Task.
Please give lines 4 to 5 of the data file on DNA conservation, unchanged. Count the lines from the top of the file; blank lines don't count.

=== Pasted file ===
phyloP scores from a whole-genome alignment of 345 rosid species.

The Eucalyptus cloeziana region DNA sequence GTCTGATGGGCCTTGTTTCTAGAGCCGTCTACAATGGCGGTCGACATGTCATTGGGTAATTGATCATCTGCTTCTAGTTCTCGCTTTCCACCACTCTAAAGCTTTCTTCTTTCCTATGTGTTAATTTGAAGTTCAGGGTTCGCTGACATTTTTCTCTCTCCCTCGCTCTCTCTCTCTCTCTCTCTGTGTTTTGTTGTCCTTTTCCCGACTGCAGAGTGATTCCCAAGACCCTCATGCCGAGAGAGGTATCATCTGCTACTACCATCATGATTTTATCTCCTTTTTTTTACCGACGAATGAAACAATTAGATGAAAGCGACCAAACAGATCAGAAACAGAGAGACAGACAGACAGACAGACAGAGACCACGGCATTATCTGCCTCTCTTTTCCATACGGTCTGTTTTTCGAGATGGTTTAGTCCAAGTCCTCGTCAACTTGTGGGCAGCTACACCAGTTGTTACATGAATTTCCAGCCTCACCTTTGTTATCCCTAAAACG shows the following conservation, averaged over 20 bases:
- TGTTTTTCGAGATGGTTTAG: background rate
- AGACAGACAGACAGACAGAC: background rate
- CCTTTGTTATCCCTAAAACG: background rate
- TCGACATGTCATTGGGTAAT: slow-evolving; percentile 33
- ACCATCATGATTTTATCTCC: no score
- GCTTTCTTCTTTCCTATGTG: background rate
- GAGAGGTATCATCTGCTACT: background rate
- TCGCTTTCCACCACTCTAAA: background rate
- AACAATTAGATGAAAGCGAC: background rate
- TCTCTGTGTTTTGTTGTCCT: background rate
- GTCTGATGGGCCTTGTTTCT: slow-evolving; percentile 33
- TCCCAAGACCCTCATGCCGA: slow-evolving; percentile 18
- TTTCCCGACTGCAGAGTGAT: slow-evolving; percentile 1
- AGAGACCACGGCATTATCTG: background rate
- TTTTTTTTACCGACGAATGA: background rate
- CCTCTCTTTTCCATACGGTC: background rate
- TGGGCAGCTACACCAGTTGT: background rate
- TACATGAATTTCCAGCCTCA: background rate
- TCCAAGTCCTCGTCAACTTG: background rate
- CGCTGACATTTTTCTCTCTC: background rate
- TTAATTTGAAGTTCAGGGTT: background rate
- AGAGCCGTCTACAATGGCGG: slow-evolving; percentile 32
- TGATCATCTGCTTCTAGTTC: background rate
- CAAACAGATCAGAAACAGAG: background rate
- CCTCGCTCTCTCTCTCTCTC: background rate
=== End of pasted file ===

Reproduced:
- AGACAGACAGACAGACAGAC: background rate
- CCTTTGTTATCCCTAAAACG: background rate